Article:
Saturday, April 23, 2016


2016-The Year of the Cubs?

2016-The Year of the Cubs?

The Chicago Cubs have indicated that they mean business this year. No more fooling around. No more Mister Nice Guys. This is the year.

Last Thursday, one of their pitchers, Jake Arrieta, sent a signal to the rest of the teams in the National League. He threw his second no-hitter, with some run support. The Cubs squeaked by the Cincinnati Reds 16-0. His first no-hitter was against the Dodgers last year. The Reds had not been held hitless in a regular season game for 45 years. They were held off the hit list in a playoff game in 2010, by Roy Halladay, when he was with the Phillies.

Two of the 18 hits that the Cubbies had came off Arietta's bat. In his post game interview, he chatted more about the preparation to get those two hits. The National League pitchers take pride in their at bats, when successful. There is no “Designated Hitter” in the NL, and that is the most significant difference between the two leagues.

Arrieta was not at his best in the game. He walked three batters, and relied on some fine fielding plays to help his cause. “It felt sloppy from the get go. I was a little off my command, but I was able to keep them off balance,” he reported to Joe Kay of the Associated Press.

There were only 16 497 fans on hand in Cincinnati to appreciate the feat. Arrieta got run support off the bat of Kris Bryant. Bryant had two home runs, including a Grand Slam in the 7th inning. Ben Zobrist, David Ross and Anthony Rizzo also homered.

The Cubs are now 12-4 for the season, their best start since 1970. They have a great manager in Joe Maddon, and their GM is Theo Epstein. They spend a good deal of time preparing for games, behind the scene. That's where analysis and scouting become important.

                                                Tommy Hottovy

That's where the expertise of Tommy Hottovy comes into play. Hottovy, now 34 years old, chased the dream of playing in the Major Leagues for several years. He made relief appearances for the Red Sox and the Royals. In 2014, he was in Spring Training with the Cubs, and blew out his shoulder. A graduate of Wichita State University, he majored in finance and had an economics minor. He knew a little about crunching numbers. He had also studied Sabermetrics, a course about statistics and baseball. Last December, he was hired by the Cubs as the Co-ordinator of Advance Scouting, with an emphasis on run prevention.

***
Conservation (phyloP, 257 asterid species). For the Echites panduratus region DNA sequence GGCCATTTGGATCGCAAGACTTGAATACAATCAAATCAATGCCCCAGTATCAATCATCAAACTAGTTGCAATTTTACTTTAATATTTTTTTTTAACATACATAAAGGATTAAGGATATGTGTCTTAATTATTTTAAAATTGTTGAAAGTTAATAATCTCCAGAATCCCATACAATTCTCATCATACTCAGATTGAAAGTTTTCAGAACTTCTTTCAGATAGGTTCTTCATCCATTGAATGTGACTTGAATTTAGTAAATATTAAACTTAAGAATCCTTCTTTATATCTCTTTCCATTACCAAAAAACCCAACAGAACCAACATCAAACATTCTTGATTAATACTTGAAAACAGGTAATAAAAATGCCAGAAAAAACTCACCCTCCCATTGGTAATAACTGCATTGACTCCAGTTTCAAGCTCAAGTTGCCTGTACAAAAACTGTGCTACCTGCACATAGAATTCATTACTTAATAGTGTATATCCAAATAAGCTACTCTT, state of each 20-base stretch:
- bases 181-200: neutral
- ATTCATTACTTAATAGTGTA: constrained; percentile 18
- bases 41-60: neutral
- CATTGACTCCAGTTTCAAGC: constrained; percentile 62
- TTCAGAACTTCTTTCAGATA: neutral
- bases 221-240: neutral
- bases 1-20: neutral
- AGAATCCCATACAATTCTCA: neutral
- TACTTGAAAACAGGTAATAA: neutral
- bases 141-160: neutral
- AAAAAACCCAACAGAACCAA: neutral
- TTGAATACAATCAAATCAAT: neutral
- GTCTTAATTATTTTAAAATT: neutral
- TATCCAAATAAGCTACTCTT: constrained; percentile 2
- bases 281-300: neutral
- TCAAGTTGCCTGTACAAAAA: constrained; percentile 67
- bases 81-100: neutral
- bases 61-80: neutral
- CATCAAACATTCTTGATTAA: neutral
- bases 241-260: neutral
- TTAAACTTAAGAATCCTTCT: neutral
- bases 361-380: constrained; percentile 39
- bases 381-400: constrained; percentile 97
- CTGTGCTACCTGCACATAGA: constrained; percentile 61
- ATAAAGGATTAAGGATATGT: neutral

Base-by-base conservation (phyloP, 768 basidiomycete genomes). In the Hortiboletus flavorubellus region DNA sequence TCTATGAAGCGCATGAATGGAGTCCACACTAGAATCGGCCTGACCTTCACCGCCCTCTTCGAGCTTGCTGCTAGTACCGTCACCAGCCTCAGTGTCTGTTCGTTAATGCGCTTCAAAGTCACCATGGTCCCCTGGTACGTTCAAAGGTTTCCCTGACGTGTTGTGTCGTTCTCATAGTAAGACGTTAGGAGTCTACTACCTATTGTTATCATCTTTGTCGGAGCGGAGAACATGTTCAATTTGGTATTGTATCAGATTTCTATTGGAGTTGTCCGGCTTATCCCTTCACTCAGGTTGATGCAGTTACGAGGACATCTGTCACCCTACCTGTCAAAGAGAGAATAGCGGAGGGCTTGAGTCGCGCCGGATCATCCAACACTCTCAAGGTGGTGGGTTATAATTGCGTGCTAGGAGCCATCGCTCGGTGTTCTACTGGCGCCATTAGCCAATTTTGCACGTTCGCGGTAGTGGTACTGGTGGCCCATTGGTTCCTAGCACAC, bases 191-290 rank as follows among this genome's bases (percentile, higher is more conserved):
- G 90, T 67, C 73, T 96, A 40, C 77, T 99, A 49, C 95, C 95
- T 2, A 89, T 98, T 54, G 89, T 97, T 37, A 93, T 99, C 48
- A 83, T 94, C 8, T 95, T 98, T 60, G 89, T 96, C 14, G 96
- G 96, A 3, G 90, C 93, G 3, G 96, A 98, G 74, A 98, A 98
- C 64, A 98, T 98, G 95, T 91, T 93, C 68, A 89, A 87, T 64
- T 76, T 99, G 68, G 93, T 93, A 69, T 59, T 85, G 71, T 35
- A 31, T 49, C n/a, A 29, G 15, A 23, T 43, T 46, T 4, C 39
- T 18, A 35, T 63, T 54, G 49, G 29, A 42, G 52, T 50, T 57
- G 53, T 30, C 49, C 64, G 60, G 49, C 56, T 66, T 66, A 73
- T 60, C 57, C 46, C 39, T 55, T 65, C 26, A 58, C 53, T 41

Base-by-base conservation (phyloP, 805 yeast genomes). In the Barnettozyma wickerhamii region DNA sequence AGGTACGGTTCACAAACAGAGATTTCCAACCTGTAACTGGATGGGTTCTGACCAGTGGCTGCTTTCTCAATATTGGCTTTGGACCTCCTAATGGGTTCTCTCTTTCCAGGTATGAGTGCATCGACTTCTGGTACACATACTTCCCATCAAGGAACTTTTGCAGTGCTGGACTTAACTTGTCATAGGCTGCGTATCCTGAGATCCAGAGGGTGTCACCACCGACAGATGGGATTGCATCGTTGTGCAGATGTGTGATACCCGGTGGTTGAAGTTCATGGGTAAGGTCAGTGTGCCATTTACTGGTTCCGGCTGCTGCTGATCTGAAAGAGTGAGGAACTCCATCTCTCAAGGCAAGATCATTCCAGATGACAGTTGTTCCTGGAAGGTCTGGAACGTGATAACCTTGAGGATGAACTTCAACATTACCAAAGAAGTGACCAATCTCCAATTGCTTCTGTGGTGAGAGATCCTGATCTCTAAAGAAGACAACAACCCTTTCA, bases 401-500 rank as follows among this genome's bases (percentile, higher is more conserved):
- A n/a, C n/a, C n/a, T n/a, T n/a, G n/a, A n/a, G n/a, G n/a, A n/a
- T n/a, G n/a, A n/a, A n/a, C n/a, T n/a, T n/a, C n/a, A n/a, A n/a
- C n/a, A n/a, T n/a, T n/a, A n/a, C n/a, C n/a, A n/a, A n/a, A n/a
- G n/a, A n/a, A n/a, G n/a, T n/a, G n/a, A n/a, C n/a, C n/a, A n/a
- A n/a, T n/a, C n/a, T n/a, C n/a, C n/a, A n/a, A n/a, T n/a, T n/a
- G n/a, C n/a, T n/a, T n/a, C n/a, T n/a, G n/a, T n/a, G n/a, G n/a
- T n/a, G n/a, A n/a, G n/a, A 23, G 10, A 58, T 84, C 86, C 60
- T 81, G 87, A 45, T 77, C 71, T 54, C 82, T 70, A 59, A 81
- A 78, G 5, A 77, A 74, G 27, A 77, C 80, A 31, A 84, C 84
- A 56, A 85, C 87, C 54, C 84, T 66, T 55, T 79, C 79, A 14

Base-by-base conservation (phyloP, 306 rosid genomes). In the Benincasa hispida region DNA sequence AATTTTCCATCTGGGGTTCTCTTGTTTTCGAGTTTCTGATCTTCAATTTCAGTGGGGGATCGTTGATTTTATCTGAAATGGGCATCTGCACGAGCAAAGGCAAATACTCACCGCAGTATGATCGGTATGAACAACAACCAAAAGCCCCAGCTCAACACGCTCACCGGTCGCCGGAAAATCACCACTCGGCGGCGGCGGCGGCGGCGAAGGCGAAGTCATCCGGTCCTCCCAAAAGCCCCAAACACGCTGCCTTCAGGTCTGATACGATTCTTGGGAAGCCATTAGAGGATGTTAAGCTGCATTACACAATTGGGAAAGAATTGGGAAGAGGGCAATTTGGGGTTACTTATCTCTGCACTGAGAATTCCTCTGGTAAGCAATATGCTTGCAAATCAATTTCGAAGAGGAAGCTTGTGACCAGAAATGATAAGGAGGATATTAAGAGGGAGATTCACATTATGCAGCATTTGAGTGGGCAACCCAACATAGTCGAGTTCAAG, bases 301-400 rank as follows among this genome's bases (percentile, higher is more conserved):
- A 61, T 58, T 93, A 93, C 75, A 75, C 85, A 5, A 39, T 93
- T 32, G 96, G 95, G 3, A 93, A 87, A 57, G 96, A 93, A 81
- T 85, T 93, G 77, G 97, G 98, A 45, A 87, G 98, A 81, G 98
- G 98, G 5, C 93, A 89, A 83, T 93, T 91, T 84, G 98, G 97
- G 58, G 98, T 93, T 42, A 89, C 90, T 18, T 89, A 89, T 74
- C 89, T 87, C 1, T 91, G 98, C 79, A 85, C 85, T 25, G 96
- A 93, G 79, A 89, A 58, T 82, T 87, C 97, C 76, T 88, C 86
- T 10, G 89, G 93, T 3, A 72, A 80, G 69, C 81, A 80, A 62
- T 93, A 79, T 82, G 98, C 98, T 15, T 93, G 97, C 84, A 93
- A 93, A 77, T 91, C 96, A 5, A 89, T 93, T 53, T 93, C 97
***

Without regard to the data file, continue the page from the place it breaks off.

He travels with the team, analyzing data. His main focuses involve breaking down hitters, planning and sequencing game strategy, defensive positioning, and defending the running game.

I have always marveled at defensive positioning. At a critical time in a game, with runners on base, a batter smacks a line drive over the head of the shortstop into left field, but not terribly deep. Fortunately, the left fielder is playing shallow, and catches the ball easily. Most of the time, there is no luck involved. There is hitter analysis, there is thought given to the type of pitch to be thrown, and the location of the pitch. Occasionally, that might mean the kind of shift that “Big Papi” sees every time he comes to the plate. To his credit, he still manages to get on base.

Hottovy prepares for each individual hitter, analyzing tendencies and preferences. Some hitters always swing at the first pitch. The pitcher needs to make it good, but not too good. Occasionally, batters get on base by hitting bad pitches. Think Vladimir Guerrero. “Sometimes, you make a good pitch, and it's the pitch you want to throw, and the guy hits it. That's baseball. Sometimes you just have to tip your cap to the hitter,” he stated in an interview with David Laurila with Daily Graphings.

The players trust the workings of the team behind the scenes. It certainly worked for Arrieta. For the rest of the Cubs and the season? We shall see.

James Hurst

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